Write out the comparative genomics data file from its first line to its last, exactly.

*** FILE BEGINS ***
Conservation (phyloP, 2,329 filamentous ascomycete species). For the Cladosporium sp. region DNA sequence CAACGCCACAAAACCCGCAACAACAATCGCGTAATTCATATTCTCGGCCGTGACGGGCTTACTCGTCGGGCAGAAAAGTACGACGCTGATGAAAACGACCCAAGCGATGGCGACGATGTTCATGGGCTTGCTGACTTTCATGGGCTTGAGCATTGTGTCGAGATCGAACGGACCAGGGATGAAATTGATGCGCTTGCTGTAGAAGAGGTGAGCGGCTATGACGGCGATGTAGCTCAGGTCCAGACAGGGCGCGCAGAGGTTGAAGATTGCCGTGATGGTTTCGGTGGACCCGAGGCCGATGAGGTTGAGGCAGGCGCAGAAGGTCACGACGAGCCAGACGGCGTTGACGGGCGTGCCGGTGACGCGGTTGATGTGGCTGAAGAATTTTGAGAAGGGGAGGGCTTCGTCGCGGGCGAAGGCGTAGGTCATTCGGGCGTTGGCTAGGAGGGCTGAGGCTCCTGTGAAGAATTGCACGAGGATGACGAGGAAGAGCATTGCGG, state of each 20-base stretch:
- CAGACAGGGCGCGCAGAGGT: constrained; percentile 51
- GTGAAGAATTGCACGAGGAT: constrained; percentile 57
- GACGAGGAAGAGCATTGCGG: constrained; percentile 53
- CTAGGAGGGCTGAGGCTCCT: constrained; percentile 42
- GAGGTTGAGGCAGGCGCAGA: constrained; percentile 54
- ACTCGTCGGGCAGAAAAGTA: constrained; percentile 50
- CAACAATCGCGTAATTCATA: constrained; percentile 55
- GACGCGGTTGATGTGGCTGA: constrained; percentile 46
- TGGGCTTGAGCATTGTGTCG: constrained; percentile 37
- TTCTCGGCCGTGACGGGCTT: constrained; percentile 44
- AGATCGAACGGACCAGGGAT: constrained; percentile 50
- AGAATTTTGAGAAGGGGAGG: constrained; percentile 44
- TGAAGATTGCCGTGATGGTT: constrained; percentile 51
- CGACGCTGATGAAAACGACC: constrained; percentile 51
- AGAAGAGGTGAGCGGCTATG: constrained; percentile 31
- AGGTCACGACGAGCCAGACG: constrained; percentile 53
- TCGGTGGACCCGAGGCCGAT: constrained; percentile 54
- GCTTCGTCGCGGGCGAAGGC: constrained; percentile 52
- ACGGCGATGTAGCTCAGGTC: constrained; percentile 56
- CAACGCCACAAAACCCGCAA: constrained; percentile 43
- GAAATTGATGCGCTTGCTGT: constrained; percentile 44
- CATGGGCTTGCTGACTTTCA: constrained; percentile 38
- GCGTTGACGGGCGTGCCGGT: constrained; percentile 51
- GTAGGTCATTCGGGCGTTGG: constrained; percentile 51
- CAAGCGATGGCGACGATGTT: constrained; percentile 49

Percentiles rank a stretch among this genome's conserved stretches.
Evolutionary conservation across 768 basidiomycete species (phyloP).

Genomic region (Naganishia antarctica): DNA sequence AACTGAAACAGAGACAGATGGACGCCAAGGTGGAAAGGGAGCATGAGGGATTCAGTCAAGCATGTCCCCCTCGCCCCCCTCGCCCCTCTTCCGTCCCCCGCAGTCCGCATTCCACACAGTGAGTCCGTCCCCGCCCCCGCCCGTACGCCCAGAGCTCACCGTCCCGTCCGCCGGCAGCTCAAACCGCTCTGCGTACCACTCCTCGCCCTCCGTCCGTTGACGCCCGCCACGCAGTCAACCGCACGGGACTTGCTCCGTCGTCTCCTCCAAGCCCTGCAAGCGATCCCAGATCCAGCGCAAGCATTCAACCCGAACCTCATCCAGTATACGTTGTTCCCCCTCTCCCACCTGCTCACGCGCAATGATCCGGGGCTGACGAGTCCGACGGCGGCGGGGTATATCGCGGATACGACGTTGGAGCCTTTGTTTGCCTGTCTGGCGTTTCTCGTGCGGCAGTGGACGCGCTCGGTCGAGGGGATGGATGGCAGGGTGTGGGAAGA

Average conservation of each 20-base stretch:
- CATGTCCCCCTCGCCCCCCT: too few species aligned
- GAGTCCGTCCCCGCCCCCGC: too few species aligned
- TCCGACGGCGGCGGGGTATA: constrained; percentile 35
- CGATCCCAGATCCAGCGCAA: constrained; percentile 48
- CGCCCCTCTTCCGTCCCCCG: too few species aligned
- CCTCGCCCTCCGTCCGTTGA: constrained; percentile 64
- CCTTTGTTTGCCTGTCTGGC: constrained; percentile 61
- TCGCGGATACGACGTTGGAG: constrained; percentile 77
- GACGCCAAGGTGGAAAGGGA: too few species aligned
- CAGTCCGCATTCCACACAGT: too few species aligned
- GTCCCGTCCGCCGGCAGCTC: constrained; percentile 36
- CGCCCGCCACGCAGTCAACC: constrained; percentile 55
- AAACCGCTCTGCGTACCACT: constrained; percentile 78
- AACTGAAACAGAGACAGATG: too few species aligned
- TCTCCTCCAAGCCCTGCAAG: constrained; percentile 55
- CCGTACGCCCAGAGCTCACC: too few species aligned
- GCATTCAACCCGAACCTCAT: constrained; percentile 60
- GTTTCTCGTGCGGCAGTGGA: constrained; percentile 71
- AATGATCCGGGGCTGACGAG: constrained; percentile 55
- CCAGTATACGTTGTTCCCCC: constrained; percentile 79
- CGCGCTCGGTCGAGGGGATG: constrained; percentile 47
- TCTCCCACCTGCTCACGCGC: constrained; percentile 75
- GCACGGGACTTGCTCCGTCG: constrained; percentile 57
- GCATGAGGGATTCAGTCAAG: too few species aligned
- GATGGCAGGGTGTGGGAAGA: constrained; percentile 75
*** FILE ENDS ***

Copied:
Conservation (phyloP, 2,329 filamentous ascomycete species). For the Cladosporium sp. region DNA sequence CAACGCCACAAAACCCGCAACAACAATCGCGTAATTCATATTCTCGGCCGTGACGGGCTTACTCGTCGGGCAGAAAAGTACGACGCTGATGAAAACGACCCAAGCGATGGCGACGATGTTCATGGGCTTGCTGACTTTCATGGGCTTGAGCATTGTGTCGAGATCGAACGGACCAGGGATGAAATTGATGCGCTTGCTGTAGAAGAGGTGAGCGGCTATGACGGCGATGTAGCTCAGGTCCAGACAGGGCGCGCAGAGGTTGAAGATTGCCGTGATGGTTTCGGTGGACCCGAGGCCGATGAGGTTGAGGCAGGCGCAGAAGGTCACGACGAGCCAGACGGCGTTGACGGGCGTGCCGGTGACGCGGTTGATGTGGCTGAAGAATTTTGAGAAGGGGAGGGCTTCGTCGCGGGCGAAGGCGTAGGTCATTCGGGCGTTGGCTAGGAGGGCTGAGGCTCCTGTGAAGAATTGCACGAGGATGACGAGGAAGAGCATTGCGG, state of each 20-base stretch:
- CAGACAGGGCGCGCAGAGGT: constrained; percentile 51
- GTGAAGAATTGCACGAGGAT: constrained; percentile 57
- GACGAGGAAGAGCATTGCGG: constrained; percentile 53
- CTAGGAGGGCTGAGGCTCCT: constrained; percentile 42
- GAGGTTGAGGCAGGCGCAGA: constrained; percentile 54
- ACTCGTCGGGCAGAAAAGTA: constrained; percentile 50
- CAACAATCGCGTAATTCATA: constrained; percentile 55
- GACGCGGTTGATGTGGCTGA: constrained; percentile 46
- TGGGCTTGAGCATTGTGTCG: constrained; percentile 37
- TTCTCGGCCGTGACGGGCTT: constrained; percentile 44
- AGATCGAACGGACCAGGGAT: constrained; percentile 50
- AGAATTTTGAGAAGGGGAGG: constrained; percentile 44
- TGAAGATTGCCGTGATGGTT: constrained; percentile 51
- CGACGCTGATGAAAACGACC: constrained; percentile 51
- AGAAGAGGTGAGCGGCTATG: constrained; percentile 31
- AGGTCACGACGAGCCAGACG: constrained; percentile 53
- TCGGTGGACCCGAGGCCGAT: constrained; percentile 54
- GCTTCGTCGCGGGCGAAGGC: constrained; percentile 52
- ACGGCGATGTAGCTCAGGTC: constrained; percentile 56
- CAACGCCACAAAACCCGCAA: constrained; percentile 43
- GAAATTGATGCGCTTGCTGT: constrained; percentile 44
- CATGGGCTTGCTGACTTTCA: constrained; percentile 38
- GCGTTGACGGGCGTGCCGGT: constrained; percentile 51
- GTAGGTCATTCGGGCGTTGG: constrained; percentile 51
- CAAGCGATGGCGACGATGTT: constrained; percentile 49

Percentiles rank a stretch among this genome's conserved stretches.
Evolutionary conservation across 768 basidiomycete species (phyloP).

Genomic region (Naganishia antarctica): DNA sequence AACTGAAACAGAGACAGATGGACGCCAAGGTGGAAAGGGAGCATGAGGGATTCAGTCAAGCATGTCCCCCTCGCCCCCCTCGCCCCTCTTCCGTCCCCCGCAGTCCGCATTCCACACAGTGAGTCCGTCCCCGCCCCCGCCCGTACGCCCAGAGCTCACCGTCCCGTCCGCCGGCAGCTCAAACCGCTCTGCGTACCACTCCTCGCCCTCCGTCCGTTGACGCCCGCCACGCAGTCAACCGCACGGGACTTGCTCCGTCGTCTCCTCCAAGCCCTGCAAGCGATCCCAGATCCAGCGCAAGCATTCAACCCGAACCTCATCCAGTATACGTTGTTCCCCCTCTCCCACCTGCTCACGCGCAATGATCCGGGGCTGACGAGTCCGACGGCGGCGGGGTATATCGCGGATACGACGTTGGAGCCTTTGTTTGCCTGTCTGGCGTTTCTCGTGCGGCAGTGGACGCGCTCGGTCGAGGGGATGGATGGCAGGGTGTGGGAAGA

Average conservation of each 20-base stretch:
- CATGTCCCCCTCGCCCCCCT: too few species aligned
- GAGTCCGTCCCCGCCCCCGC: too few species aligned
- TCCGACGGCGGCGGGGTATA: constrained; percentile 35
- CGATCCCAGATCCAGCGCAA: constrained; percentile 48
- CGCCCCTCTTCCGTCCCCCG: too few species aligned
- CCTCGCCCTCCGTCCGTTGA: constrained; percentile 64
- CCTTTGTTTGCCTGTCTGGC: constrained; percentile 61
- TCGCGGATACGACGTTGGAG: constrained; percentile 77
- GACGCCAAGGTGGAAAGGGA: too few species aligned
- CAGTCCGCATTCCACACAGT: too few species aligned
- GTCCCGTCCGCCGGCAGCTC: constrained; percentile 36
- CGCCCGCCACGCAGTCAACC: constrained; percentile 55
- AAACCGCTCTGCGTACCACT: constrained; percentile 78
- AACTGAAACAGAGACAGATG: too few species aligned
- TCTCCTCCAAGCCCTGCAAG: constrained; percentile 55
- CCGTACGCCCAGAGCTCACC: too few species aligned
- GCATTCAACCCGAACCTCAT: constrained; percentile 60
- GTTTCTCGTGCGGCAGTGGA: constrained; percentile 71
- AATGATCCGGGGCTGACGAG: constrained; percentile 55
- CCAGTATACGTTGTTCCCCC: constrained; percentile 79
- CGCGCTCGGTCGAGGGGATG: constrained; percentile 47
- TCTCCCACCTGCTCACGCGC: constrained; percentile 75
- GCACGGGACTTGCTCCGTCG: constrained; percentile 57
- GCATGAGGGATTCAGTCAAG: too few species aligned
- GATGGCAGGGTGTGGGAAGA: constrained; percentile 75